Facebook To Ban 'Deepfakes' And Other Misleading Videos

Tyler Durden's Photo
by Tyler Durden
Tuesday, Jan 07, 2020 - 10:15 PM

Facebook announced in a Monday blog post that deepfakes - computer generated imitations of people - will no longer be allowed on the platform, along with footage which has been otherwise edited in ways that aren't obvious to the average person.

Manipulations can be made through simple technology like Photoshop or through sophisticated tools that use artificial intelligence or “deep learning” techniques to create videos that distort reality – usually called “deepfakes.” While these videos are still rare on the internet, they present a significant challenge for our industry and society as their use increases. -Facebook

"There are people who engage in media manipulation in order to mislead," writes VP of global policy management, Monika Bickert.

Going forward, the company will remove 'misleading and manipulated media' if it meets the following criteria:

  • It has been edited or synthesized – beyond adjustments for clarity or quality – in ways that aren’t apparent to an average person and would likely mislead someone into thinking that a subject of the video said words that they did not actually say. And:
  • It is the product of artificial intelligence or machine learning that merges, replaces or superimposes content onto a video, making it appear to be authentic.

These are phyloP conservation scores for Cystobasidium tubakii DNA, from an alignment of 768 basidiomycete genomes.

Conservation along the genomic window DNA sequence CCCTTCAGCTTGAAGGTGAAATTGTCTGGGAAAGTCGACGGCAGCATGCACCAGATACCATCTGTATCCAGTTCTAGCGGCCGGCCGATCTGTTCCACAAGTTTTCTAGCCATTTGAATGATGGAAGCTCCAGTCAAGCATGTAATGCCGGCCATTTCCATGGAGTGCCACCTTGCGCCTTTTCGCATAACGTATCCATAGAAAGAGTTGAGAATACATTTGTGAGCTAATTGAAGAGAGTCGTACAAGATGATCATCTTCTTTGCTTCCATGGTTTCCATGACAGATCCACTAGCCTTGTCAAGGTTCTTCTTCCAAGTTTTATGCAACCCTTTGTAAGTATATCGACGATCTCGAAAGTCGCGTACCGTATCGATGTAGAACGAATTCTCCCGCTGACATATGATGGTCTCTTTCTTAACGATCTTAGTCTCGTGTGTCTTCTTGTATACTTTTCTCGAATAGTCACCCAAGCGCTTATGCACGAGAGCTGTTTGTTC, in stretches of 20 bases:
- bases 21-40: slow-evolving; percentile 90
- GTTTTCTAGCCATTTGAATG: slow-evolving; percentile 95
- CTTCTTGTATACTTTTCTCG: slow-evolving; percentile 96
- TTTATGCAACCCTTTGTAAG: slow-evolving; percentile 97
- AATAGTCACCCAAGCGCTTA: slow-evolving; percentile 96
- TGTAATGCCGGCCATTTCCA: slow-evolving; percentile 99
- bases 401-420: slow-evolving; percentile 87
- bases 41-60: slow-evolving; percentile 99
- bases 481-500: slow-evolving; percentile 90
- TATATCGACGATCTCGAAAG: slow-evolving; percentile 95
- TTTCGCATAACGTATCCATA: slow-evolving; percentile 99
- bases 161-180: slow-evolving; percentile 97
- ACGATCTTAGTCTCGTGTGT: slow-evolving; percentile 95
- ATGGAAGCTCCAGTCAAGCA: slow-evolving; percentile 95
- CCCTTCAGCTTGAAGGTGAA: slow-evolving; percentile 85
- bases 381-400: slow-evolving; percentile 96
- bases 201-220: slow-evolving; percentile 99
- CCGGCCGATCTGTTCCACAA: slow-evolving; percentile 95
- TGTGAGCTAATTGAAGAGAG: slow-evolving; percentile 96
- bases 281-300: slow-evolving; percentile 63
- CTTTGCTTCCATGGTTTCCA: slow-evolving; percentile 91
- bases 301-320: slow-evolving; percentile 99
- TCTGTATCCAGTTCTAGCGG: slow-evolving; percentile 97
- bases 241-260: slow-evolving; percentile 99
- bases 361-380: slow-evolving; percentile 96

The company says the policy does not apply to parody or satire, or a video which has been "edited solely to omit or change the order of words."

But the policy — first reported by The Washington Post, and confirmed by Facebook late Monday — does not prohibit all doctored videos. The tech giant’s new guidelines do not appear to address a deceptively edited clip of House Speaker Nancy Pelosi that went viral on the social network last year, prompting criticism from Democratic leaders and digital experts.

“While these videos are still rare on the internet, they present a significant challenge for our industry and society as their use increases,” Monika Bickert, the company’s vice president for global policy management, wrote in a blog post. -Washington Post

According to the BBC, Facebook announced last September that it would allocate $10 million to improve deepfake detection technology.

Mark Zuckerberg, Facebook's chief executive, has himself featured in a deepfake video. The clip featured a computer-generated version of Zuckerberg crediting a secretive organisation for the success of the social network.

William Tunstall-Pedoe, a computer scientist who sold his AI company to Amazon, told BBC News that Facebook deserved credit for trying to tackle the "difficult area".

"The fact the video is fake and intended to be misleading is the key thing for me," he said. "Whether sophisticated AI techniques are used or less sophisticated techniques isn't relevant."

Other companies like Google and Microsoft are also trying to combat deepfakes. -BBC

Facebook will work with academia, government and businesses to combat deepfakes, according to the report.